Classic kids' shows
Children's television has changed quite a bit over the past few decades. However, some shows have withstood the test of time. Let's take a look at these 10 classic kids' TV shows. Some of them are still being filmed and broadcast today, while others only can be found in syndication.
Sesame Street debuted on November 10, 1969 on PBS and is still going strong today. A favorite among young children and their parents, the show features Muppets, animation, educational lessons, humor and much more. As of 2009, Sesame Street had received 118 Emmy Awards, more than any other TV series.
Mister Rogers' Neighborhood
Mister Rogers' Neighborhood ran from 1968 to 2001 and continues to be popular in syndication. Host Fred Rogers had a quiet gentleness that was appealing to young kids and parents alike. Mister Rogers spoke directly to the viewers as he told stories, demonstrated experiments, constructed crafts, played music and interacted with friends -- real ones and those in the Neighborhood of Make-Believe.
Many kids woke up to Captain Kangaroo. The show aired weekday mornings on CBS from 1955 to 1984. Bob Keeshan, who played the title character, also portrayed the original Clarabell the Clown on The Howdy Doody Show. This TV program was centered around The Treasure House where Captain Kangaroo would tell stories, do funny stunts and meet guests.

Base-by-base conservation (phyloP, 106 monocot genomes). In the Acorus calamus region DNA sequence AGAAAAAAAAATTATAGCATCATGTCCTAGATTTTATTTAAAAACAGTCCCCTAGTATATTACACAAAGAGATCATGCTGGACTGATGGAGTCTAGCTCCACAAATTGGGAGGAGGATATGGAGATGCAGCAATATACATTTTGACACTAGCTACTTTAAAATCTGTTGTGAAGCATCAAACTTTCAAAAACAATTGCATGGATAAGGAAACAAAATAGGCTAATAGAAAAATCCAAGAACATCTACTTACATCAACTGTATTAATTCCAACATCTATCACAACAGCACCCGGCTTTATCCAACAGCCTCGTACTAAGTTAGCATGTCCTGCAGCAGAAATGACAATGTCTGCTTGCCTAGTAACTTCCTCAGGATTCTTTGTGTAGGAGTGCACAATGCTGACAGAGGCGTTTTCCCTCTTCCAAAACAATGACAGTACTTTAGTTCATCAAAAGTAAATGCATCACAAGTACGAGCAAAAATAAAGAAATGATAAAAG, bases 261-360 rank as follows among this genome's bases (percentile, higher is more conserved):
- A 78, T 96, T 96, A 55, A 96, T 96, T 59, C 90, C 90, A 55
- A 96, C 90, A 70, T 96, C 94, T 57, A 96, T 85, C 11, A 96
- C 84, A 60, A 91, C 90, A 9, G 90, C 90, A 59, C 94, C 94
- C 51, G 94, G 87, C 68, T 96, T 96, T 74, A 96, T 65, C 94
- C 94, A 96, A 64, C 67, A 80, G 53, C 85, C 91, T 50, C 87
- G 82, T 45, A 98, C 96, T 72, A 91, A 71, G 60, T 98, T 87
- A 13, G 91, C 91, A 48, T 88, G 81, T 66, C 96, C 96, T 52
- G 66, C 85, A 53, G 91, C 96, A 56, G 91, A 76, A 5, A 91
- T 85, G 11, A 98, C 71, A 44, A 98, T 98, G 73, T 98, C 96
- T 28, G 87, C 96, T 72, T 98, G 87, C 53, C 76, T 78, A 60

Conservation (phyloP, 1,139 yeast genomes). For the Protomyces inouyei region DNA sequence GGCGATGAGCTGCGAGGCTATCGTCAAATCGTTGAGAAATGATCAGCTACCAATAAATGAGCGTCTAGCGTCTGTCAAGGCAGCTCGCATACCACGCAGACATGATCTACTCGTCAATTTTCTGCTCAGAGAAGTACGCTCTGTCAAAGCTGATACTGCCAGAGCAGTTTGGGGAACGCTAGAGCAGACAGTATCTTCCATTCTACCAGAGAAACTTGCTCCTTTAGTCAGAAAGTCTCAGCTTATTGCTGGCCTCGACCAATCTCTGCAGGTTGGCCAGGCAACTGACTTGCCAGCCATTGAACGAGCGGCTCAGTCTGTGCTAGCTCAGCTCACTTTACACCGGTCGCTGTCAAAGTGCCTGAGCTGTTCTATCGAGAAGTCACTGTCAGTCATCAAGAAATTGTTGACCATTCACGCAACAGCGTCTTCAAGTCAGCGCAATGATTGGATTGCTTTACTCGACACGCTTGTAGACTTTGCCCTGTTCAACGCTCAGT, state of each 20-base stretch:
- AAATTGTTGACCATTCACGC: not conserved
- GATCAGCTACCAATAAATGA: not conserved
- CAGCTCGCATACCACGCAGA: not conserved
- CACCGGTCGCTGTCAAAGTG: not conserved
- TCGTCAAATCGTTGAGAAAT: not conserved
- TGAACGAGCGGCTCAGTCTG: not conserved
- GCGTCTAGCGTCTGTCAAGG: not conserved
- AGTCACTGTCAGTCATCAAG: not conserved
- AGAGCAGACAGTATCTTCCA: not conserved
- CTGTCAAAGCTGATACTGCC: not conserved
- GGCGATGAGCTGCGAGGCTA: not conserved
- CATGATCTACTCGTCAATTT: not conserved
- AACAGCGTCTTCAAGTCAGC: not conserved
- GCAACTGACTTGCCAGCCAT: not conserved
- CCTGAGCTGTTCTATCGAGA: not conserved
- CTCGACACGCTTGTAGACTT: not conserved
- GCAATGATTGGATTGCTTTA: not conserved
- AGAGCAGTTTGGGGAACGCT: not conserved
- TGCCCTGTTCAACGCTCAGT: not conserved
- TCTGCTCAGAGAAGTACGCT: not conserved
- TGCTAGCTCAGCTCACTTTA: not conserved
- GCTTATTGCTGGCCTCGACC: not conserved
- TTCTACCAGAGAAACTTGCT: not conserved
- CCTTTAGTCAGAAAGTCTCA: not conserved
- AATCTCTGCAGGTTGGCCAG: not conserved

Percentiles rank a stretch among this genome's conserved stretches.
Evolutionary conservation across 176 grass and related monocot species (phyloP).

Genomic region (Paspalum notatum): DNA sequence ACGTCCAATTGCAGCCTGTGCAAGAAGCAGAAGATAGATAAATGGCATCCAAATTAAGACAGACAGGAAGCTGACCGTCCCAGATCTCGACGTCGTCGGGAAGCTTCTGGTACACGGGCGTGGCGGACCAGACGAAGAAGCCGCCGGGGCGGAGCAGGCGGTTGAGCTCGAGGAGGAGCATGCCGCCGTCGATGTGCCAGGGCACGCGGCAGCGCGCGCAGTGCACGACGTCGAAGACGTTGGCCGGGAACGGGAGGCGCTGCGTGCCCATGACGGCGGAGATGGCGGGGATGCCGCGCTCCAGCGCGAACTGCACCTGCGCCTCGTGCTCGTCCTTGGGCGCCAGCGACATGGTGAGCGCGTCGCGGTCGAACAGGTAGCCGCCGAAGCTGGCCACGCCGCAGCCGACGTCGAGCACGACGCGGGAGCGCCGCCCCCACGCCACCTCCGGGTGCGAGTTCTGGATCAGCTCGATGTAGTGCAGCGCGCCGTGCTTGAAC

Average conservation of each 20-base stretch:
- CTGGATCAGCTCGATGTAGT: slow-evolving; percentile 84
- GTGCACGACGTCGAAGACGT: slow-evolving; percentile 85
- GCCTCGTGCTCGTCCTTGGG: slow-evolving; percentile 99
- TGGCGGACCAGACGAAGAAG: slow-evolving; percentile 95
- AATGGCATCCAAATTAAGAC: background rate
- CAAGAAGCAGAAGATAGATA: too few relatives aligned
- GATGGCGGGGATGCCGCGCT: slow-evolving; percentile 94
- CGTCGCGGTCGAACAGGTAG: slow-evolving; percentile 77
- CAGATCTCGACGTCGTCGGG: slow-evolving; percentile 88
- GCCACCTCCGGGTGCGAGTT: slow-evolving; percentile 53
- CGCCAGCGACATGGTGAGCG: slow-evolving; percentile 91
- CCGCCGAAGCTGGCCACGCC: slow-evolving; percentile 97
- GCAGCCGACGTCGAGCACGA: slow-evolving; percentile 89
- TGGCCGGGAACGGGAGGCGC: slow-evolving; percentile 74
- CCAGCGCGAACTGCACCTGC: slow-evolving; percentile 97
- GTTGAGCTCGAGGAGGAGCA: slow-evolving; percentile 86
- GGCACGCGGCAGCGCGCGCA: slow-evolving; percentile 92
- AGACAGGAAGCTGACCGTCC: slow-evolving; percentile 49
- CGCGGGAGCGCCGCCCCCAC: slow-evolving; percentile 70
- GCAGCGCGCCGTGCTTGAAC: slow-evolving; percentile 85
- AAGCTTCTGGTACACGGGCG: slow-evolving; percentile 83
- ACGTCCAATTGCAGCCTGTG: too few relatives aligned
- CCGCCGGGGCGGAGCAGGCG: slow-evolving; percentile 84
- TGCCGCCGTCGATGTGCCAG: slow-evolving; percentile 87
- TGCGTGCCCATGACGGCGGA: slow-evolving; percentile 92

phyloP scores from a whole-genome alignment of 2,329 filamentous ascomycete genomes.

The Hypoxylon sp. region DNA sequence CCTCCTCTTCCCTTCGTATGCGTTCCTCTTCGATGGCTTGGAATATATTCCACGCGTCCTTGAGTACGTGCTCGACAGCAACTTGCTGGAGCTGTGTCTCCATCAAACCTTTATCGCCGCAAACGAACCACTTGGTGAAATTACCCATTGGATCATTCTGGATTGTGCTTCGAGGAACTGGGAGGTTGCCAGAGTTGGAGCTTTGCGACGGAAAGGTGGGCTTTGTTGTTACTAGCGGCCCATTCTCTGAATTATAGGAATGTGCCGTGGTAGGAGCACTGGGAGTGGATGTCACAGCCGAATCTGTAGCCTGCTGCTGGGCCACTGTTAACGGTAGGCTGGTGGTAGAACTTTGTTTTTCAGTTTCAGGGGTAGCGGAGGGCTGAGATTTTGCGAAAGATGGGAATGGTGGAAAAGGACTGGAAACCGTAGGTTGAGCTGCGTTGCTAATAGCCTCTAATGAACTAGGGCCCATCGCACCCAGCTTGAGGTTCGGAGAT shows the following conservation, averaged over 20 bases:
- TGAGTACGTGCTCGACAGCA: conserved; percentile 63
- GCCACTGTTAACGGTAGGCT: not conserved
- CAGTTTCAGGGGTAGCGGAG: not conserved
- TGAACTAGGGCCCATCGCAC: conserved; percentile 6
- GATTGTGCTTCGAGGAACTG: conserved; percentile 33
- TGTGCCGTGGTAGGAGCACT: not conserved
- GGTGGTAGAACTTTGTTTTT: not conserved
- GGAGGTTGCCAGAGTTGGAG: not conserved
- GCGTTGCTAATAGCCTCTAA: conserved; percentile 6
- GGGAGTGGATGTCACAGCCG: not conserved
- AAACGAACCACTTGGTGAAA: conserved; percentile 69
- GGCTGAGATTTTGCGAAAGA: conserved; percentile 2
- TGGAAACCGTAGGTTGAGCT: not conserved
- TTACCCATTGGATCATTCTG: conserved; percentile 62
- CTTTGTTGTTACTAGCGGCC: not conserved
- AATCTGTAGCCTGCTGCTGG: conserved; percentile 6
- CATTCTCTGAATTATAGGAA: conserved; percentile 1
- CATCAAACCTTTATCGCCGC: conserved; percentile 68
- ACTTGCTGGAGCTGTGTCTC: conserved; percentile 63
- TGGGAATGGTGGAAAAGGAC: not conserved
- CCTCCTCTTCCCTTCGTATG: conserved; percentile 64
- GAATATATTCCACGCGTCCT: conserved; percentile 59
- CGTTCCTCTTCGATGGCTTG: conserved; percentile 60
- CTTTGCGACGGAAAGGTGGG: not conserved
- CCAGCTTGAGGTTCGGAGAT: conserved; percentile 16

The Mickey Mouse Club
This old school classic started in 1955 and was aired on ABC. The original show (which ran from 1955-1959) featured a regular cast of teenage performers (Mouseketeers) that included the likes of Annette Funicello, Tommy Cole, Darlene Gillespie and Cubby O'Brien. The series has been revived and reformatted numerous times since its original run. In the 1990s, Christina Aguilera, JC Chasez, Britney Spears and Justin Timberlake were among the Mouseketeers on this TV program.
Romper Room was a popular television series aimed at preschoolers that ran in the U.S. from 1953 to 1994. It featured the hostess and a group of four- and five-year-old children. She would lead the kids in the Pledge of Allegiance, games, songs, exercises and moral lessons about being polite, sharing toys, behaving for parents and more. The most memorable part of each show was at the end of each broadcast when the hostess would look into her magic mirror and name the children she saw out in televisionland.